So, how do you get from couch potato to mega athlete? How do you go from running a 10 km, to running your first marathon? The answer is simple; it all begins with setting a goal.
Here are ten benefits of goal setting.
- Goals provide focus.
There are hundreds of ways to get fit. They range all the way from endurance sports such as swimming, cycling and running, to team sports. Endurance sports create a unique opportunity for people to participate, whereas most team sports suppose an already existing skill set. With so many sport options, we need to pick one. So, for the purpose of this blog we will take Pete, who has just decided to do the 94.7 cycle ride.
- Goals bring information.
As Pete has decided to do 94.7, he places himself in a position where he needs information. This includes dates, what bike to ride, prices of equipment, nutrition required and training necessary and- wait… just how far is that again!? Fortunately the information is out there, and your goal will compel you to get it.
- Your goal will put you in contact with a whole new set of people.
One of the best things you can do is to join a club or squad. There are some great running, cycling and swimming clubs around. Training with friends really helps. It keeps you accountable.
- Goals provide motivation.
Your biggest challenge in training is often simply to get out of the door! A clear goal, that is visible, will help get you moving. Goals bring a healthy level of stress, that will get you across your threshold, and once that’s done the rest becomes easy.
- Goals change your perception of yourself.
Your view of yourself will determine where you go in life. The minute you set your goal, get on line and book for the event, you begin to change the way you see yourself. The transformation from a couch potato to a cyclist who can ride just under 100 km’s, begins first in the mind. Become a cyclist in your mind and your body will follow.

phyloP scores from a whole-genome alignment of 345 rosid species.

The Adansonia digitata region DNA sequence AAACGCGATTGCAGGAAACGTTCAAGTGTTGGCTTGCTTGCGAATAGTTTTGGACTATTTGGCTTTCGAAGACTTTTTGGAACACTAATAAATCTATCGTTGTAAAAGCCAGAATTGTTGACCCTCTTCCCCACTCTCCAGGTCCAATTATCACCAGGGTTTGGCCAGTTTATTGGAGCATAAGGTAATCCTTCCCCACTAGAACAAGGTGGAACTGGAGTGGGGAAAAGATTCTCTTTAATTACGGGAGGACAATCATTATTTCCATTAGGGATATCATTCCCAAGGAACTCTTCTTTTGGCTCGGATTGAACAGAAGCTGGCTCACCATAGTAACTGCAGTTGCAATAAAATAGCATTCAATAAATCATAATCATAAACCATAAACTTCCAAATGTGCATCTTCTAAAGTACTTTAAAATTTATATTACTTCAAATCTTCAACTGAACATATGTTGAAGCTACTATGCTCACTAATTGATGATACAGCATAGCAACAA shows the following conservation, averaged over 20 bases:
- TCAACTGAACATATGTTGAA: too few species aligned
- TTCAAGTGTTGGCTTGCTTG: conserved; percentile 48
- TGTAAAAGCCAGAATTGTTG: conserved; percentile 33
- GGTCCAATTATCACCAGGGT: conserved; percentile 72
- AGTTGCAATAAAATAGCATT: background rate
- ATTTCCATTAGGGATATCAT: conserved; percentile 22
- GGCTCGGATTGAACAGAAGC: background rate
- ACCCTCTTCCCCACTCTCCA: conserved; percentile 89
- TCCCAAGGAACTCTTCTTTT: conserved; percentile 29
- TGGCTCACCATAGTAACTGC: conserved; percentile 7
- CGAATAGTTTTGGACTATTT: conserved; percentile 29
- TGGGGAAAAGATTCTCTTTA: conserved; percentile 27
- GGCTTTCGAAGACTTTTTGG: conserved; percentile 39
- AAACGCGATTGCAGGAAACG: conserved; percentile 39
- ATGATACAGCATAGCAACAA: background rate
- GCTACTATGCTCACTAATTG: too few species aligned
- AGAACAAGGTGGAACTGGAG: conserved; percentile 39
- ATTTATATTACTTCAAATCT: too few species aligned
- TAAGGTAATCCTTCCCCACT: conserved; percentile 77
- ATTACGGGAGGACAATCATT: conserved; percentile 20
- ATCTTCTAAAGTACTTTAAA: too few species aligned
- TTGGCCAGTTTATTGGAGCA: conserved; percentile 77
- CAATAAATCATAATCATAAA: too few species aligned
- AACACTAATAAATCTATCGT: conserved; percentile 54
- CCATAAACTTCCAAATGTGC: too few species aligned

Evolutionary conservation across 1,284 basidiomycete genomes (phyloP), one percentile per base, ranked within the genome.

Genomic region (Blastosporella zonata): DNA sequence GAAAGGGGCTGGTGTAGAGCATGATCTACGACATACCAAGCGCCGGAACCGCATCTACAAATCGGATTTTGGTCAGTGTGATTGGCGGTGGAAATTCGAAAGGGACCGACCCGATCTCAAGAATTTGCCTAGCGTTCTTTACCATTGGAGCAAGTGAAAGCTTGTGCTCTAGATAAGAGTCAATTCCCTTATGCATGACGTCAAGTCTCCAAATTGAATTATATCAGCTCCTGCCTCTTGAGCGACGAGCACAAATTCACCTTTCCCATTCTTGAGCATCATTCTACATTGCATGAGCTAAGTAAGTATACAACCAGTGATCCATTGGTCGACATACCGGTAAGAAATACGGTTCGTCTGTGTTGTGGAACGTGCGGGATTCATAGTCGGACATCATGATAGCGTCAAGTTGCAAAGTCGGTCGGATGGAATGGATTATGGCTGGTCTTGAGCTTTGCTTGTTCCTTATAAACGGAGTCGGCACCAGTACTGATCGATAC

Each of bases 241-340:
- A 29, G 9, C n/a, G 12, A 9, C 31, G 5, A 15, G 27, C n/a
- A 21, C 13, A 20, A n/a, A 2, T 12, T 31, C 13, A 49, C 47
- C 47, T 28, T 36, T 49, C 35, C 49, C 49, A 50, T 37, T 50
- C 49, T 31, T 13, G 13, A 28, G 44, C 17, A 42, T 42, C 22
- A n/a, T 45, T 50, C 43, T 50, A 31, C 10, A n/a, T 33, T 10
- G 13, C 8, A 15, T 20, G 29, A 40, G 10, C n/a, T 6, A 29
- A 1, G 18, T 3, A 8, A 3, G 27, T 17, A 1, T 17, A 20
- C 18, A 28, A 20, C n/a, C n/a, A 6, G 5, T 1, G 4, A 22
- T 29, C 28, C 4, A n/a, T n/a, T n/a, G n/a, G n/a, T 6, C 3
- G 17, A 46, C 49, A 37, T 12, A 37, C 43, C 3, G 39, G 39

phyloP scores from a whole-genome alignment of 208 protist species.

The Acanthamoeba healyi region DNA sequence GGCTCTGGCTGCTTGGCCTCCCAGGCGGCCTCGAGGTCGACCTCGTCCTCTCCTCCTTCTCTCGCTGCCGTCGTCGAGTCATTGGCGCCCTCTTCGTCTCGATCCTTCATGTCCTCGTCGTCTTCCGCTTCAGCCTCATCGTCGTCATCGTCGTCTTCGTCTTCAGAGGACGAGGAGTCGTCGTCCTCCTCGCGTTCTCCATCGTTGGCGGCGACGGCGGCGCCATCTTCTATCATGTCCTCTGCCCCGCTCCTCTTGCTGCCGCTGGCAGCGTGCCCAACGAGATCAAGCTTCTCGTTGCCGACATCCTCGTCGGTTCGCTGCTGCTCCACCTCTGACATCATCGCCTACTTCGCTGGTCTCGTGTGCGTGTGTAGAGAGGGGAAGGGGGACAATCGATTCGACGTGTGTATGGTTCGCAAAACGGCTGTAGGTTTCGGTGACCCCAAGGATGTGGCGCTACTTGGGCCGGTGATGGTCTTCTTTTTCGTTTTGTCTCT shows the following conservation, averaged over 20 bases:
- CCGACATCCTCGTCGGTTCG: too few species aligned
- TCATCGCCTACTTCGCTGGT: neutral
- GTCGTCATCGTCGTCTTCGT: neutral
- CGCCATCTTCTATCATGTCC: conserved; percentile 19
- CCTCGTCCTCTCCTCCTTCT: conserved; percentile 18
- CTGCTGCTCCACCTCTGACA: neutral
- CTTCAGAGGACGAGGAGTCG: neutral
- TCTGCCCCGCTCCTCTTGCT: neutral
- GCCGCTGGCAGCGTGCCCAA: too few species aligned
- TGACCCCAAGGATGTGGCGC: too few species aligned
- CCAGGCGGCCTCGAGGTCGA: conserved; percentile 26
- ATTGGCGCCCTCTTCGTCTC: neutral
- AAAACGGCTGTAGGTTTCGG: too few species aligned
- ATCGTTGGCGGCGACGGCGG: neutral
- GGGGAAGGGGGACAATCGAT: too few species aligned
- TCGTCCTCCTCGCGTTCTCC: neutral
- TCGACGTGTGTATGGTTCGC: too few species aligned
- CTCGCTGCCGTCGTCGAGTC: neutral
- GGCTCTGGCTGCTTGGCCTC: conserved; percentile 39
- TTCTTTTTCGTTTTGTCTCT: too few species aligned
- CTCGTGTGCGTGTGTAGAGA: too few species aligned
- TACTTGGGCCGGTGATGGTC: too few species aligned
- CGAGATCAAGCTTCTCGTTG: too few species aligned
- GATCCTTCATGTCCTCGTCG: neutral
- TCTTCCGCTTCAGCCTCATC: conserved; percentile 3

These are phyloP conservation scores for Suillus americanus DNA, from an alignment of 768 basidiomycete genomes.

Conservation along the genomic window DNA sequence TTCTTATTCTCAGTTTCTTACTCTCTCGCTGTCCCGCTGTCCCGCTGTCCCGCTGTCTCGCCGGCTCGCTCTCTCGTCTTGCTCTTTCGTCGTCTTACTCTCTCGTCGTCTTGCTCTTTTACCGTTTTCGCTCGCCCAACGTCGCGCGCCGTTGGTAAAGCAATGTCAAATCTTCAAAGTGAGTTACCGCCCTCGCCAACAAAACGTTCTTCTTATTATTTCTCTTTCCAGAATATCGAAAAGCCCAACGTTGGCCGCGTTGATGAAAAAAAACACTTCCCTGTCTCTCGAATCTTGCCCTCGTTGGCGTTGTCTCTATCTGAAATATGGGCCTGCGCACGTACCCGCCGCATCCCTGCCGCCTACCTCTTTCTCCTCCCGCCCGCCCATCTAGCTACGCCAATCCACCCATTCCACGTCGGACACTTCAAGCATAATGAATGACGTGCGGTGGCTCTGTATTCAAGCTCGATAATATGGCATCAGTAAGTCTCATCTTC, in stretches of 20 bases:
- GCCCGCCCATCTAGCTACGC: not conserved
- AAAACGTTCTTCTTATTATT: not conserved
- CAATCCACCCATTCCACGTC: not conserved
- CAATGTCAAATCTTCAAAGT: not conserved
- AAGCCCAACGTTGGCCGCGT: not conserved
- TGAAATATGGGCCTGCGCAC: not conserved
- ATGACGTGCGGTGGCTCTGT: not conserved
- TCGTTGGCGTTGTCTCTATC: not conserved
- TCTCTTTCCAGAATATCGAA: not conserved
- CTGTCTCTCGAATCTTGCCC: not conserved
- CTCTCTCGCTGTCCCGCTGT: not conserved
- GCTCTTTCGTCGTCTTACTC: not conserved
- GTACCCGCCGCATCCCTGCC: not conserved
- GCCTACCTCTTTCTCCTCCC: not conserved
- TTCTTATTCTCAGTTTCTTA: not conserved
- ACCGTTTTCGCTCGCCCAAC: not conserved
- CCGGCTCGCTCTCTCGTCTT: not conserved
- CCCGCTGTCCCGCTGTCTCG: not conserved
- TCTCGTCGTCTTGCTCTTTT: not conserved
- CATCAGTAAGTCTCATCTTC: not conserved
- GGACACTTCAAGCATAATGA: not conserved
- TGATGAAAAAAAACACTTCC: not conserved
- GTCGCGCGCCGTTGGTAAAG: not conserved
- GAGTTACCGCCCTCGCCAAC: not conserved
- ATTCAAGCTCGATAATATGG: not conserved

- Goals need to be progressive.
Once you have set the big one, in this case the 94.7 cycle challenge, you need to set some smaller ones. The first one might be to ride for 10 km’s without passing out. You will then slowly build these distances until you slay the big one.
- Goals need to be versatile.
Life happens and things go wrong. You will miss training sessions; you might even get ill before a race. Don’t let that throw you, there are more than enough events to participate in. Keep moving forward.
- Goals get your RAS (Reticular Activation System) going.
If you have ever decided to buy a certain car, your mind adjusts and begins to focus on that car. Suddenly it seems as if every second driver is driving the car you were looking at buying, thereby dashing your dream of being unique on the road. This phenomenom is known as RAS (Reticular Activation System), and what it means is that your eye manages with great accuracy to spot that which you are interested in. The same thing will happen to our brand new cyclist, Pete. Suddenly he is able to spot cyclists from a mile off, and slows down in parking lots to view bikes sitting on car racks. This in turn will help him to stay motivated.
- Keep your goal in front of you.
Change your screen saver to reflect your goal, write out your goal and place it where you can see it daily. Make a plan so that you are regularly reminded of your goal.
- Some pithy statements that might inspire you.
– Kites rise against the wind.
– Turtles need to stick their necks out in order to move forward.
– Rubber bands fly only when they are stretched.
Now it’s your turn- find a big goal and go for it!
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